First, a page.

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Our Art Institute of Chicago Tour, Gallery 1: The Grounds Alone

Right Lion!

Sculptor Edward Kerneys named this lion “stands in an attitude of defiance”. I just call him Right Lion.

Previously on Midlife Crisis Crossover:**

It’s that time again! This week I turned 47 without entering true Midlife Crisis mode yet, and managed not to whine about it. Much. Not out loud, anyway. The more I stare at our recent convention photos, the more gray hairs I see taunting me and trying to convince me I am, in fact, an old adult and not a mature teenager.

For the past several years my wife and I have made a tradition of going somewhere new for each of our birthdays. One-day road trips and events such as last year’s Garfield Quest give me the gift of new experiences and distracts me from the physical decay at hand. As it happens, we’ll spending my birthday weekend helping a relative move, which means we’ve had to postpone my official birthday outing till next weekend. I’m grown-up enough to handle delayed gratification, and am at peace with the notion of serving others this weekend instead of indulging myself…

…and then we were released from service. The following weekend, after a brief overnighter at Fair Oaks Farms, we returned to Chicago for our third time this year after memorable trips for C2E2 and Star Wars Celebration Chicago. (It was our fifth total within the past twelve months. Frankly, we’re growing a little tired of that three-hour drive and are fairly certain 2019 won’t lure us back there yet again. Probably. We think.)

In my defense, this trip was all but preordained months ago. Also previously on Midlife Crisis Crossover: last October we attended Ace Comic Con Midwest, walked around downtown to kill time, and made a brief stop to avoid unwelcoming weather:

For temporary shelter we ducked inside the Art Institute and perused their free gift shop. I was surprised to find a small but healthy graphic novel section with recent works such as Emil Morris’ My Favorite Thing is Monsters. A teenager and I took turns boggling at an utterly massive coffee-table tome devoted to the art of Jamie Hewlett, co-creator of Tank Girl and Gorillaz. I settled instead for a Piet Mondrian magnet. Anne and I then departed, agreeing the time wasn’t right for a spontaneous museum tour at $25 per ticket. Another weekend some other year, perhaps.

The year was 2019. The time was Memorial Day weekend.

Left Lion!

“On the prowl” a.k.a. Left Lion.

Some time after that gift shop interlude we looked up the Art Institute’s permanent collection to see what works were on display. From its stiff name alone I’d assumed it was simply a local art school with class assignments by some of their nicer students pinned to walls and kitchen appliances. We were sure they’d be pretty and whatnot, but would that be our thing?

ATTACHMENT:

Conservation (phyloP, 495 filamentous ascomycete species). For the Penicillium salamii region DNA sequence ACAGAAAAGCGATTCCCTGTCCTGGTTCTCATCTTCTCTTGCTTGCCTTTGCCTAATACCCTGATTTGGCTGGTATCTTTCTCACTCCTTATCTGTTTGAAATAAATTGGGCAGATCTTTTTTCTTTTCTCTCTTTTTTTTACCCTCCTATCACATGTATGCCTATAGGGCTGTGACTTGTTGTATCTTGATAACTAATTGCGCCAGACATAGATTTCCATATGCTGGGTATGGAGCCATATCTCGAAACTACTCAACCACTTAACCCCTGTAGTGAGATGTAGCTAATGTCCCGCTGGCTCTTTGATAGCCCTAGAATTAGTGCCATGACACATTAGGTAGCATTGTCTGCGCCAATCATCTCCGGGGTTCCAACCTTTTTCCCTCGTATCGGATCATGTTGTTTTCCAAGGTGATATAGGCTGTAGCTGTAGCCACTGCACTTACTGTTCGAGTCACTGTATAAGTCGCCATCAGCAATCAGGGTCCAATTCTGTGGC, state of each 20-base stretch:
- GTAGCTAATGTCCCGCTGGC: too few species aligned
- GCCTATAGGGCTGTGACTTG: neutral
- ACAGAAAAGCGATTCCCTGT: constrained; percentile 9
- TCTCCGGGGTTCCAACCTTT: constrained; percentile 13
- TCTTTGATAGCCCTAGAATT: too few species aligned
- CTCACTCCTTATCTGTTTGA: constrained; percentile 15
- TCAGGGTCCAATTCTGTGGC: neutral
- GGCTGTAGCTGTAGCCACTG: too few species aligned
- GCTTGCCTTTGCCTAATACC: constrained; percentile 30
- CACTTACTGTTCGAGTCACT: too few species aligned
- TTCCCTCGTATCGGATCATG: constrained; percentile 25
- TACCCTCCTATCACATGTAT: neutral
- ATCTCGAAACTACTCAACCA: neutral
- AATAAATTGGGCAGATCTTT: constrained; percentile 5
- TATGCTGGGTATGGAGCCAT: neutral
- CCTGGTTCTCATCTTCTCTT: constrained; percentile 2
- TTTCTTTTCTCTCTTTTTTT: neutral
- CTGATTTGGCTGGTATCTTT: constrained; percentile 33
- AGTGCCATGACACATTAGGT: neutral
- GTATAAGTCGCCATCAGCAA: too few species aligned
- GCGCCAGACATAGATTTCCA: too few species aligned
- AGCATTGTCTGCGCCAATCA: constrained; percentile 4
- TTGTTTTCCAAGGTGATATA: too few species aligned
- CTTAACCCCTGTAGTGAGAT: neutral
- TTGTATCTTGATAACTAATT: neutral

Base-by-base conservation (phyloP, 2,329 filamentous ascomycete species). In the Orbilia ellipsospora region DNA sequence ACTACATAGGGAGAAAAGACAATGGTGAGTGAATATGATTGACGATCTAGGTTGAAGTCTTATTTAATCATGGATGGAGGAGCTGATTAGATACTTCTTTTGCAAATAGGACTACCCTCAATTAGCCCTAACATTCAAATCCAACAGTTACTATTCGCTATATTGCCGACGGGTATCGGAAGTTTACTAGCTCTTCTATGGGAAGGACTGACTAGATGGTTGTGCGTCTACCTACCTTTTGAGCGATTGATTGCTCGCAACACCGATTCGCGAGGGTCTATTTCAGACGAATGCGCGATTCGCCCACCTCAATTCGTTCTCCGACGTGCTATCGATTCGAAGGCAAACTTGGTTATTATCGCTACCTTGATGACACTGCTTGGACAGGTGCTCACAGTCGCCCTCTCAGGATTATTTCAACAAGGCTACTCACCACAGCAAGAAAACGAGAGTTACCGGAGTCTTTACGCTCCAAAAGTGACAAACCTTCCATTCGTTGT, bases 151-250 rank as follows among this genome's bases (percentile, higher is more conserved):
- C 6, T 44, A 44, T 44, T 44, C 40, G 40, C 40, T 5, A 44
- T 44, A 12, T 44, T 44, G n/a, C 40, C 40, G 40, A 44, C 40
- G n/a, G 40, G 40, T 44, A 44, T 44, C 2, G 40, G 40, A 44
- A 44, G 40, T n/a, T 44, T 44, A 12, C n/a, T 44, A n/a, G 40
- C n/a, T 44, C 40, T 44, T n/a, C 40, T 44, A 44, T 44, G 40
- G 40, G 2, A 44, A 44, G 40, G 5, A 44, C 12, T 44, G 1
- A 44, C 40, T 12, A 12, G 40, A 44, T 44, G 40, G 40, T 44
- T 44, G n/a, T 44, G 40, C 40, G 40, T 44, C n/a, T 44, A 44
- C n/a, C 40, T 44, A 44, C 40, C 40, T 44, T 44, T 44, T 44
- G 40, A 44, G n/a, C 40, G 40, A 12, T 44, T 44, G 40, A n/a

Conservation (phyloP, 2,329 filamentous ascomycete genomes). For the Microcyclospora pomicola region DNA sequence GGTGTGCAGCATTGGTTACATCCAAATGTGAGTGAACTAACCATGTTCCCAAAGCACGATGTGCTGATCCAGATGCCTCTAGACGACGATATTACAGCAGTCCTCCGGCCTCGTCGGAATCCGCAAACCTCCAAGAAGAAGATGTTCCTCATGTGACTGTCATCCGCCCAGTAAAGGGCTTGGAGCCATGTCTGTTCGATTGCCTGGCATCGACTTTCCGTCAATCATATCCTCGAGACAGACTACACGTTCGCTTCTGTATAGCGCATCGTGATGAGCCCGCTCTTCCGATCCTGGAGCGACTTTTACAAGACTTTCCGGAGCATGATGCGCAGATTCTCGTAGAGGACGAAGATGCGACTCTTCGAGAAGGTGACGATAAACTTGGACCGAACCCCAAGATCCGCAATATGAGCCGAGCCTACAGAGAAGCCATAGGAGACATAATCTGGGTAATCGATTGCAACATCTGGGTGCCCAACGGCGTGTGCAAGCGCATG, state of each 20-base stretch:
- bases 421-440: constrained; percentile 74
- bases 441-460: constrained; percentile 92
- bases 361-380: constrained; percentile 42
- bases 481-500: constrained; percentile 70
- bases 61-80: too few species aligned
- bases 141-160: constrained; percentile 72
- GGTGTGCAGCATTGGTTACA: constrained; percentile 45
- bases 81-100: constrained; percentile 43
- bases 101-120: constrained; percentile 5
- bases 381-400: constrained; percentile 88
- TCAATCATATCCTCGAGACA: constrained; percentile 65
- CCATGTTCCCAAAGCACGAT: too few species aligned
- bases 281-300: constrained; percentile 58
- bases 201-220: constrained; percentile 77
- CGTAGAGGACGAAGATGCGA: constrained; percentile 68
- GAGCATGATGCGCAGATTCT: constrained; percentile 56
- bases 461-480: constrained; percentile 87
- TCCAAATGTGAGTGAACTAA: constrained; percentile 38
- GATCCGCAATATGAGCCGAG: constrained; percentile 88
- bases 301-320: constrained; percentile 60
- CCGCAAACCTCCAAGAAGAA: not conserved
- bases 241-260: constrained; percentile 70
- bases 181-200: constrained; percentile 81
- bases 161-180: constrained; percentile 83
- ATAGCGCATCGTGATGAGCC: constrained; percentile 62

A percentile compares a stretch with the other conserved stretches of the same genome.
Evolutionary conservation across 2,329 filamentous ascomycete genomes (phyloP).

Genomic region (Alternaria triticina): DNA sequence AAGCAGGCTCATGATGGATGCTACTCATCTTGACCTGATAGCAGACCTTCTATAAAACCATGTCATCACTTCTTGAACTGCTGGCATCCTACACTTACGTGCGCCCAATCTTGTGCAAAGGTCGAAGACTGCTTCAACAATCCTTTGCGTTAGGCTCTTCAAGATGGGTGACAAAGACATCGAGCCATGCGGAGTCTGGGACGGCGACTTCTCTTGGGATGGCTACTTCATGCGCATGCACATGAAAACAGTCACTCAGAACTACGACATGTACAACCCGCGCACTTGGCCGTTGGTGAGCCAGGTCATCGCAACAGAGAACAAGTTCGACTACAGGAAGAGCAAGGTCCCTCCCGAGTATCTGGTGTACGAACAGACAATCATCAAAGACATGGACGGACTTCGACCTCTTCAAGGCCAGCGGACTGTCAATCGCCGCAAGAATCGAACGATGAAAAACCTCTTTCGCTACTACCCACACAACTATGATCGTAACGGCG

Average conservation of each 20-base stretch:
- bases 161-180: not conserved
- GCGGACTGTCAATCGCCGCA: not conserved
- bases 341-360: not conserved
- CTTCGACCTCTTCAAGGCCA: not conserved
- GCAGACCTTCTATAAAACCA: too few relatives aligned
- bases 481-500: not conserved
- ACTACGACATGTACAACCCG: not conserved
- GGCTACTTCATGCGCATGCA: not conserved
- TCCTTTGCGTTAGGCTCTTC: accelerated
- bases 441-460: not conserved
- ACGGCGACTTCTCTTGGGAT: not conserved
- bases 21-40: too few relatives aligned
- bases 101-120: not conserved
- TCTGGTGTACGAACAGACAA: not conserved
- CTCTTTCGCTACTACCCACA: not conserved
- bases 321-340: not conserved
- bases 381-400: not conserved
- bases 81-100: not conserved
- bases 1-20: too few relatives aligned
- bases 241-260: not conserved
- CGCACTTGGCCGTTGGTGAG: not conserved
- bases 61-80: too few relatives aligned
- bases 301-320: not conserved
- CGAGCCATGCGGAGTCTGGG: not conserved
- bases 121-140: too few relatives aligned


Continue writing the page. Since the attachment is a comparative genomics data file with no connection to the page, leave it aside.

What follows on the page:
Our jaws dropped as we perused their site. The reality was a stellar lineup to rival the Met in Manhattan, the Guggenheim, or the surprisingly cool Munson Williams Proctor Arts Institute in Utica. The Institute shot straight to the top of my birthday brainstorming list and faced very little competition ever after. (Sorry, Vincennes. Maybe next year?)

We arrived fifty minutes before they opened, parked a block south and walked around the grounds for a bit to get the lay of the land. The original building dates back to 1893 (the lions were added the following year) but has been subject to numerous expansions over the decades, most notably the modern wing in 2009 that brought their total area to nearly a million square feet, making them the second largest art museum in America (behind the aforementioned Met). Setting aside an offsite lunch break, we were inside for four hours and still saw less than half the exhibits. Encore presentations will happen in the distant future. Maybe not in 2019, but the hundreds of works we did see will hold us for a while.

Fountains!

Despite a rainy forecast, these fountains were the only water we saw outside on this lovely day.

Flying Dragon!

Works in their garden include Alexander Calder’s “Flying Dragon”, 1975.

Cubi VII!

David Smith, “Cubi VII”, 1963.

Large Interior Form!

Henry Moore, “Large Interior Form”, 1982. Eagle-eyed MCC followers might recall that name from our stroll around Columbus, Indiana.

train tracks!

The original and modern wings are connected by a two-story extension that crosses over active Chicago train tracks. It’s likewise filled with galleries.

Dozens of patrons were already lined up at the north entrance to the modern wing when we approached. We joined them for a few minutes till we realized they were museum members taking advantage of their early-access privileges to check out a special Manet exhibit or perhaps other offerings.

Members line!

It was inspiring to see this many people that excited to come see art. No live celebrities or exclusive geek merchandise. Just, y’know, cultures.

Millennium Park colored!

Colored windows provide a view of Millennium Park to the north, but were blocked off due to renovation or something. Anne tried to sneak a pic anyway.

After lunch we reentered through the original wing and worked our way back to where we’d started…

four Turtles!

Zoom in and see if you can spot the four Turtles in this photo!

Arches Inside!

The arches leading to the European section, one of several areas we missed because we ran out of energy.

THE AIDS CRISIS IS STILL BEGINNING.

That-a-way to the Impressionism galleries above the train tracks. We definitely made time for those.

Head of Apollo!

Emile-Antoine Bourdelle’s “Head of Apollo”. circa 1900-1909. A random sample work standing as herald to the chapters ahead.

…and those were just the buildings. Then there were the paintings. Oh, my, yes, the paintings.

To be continued!

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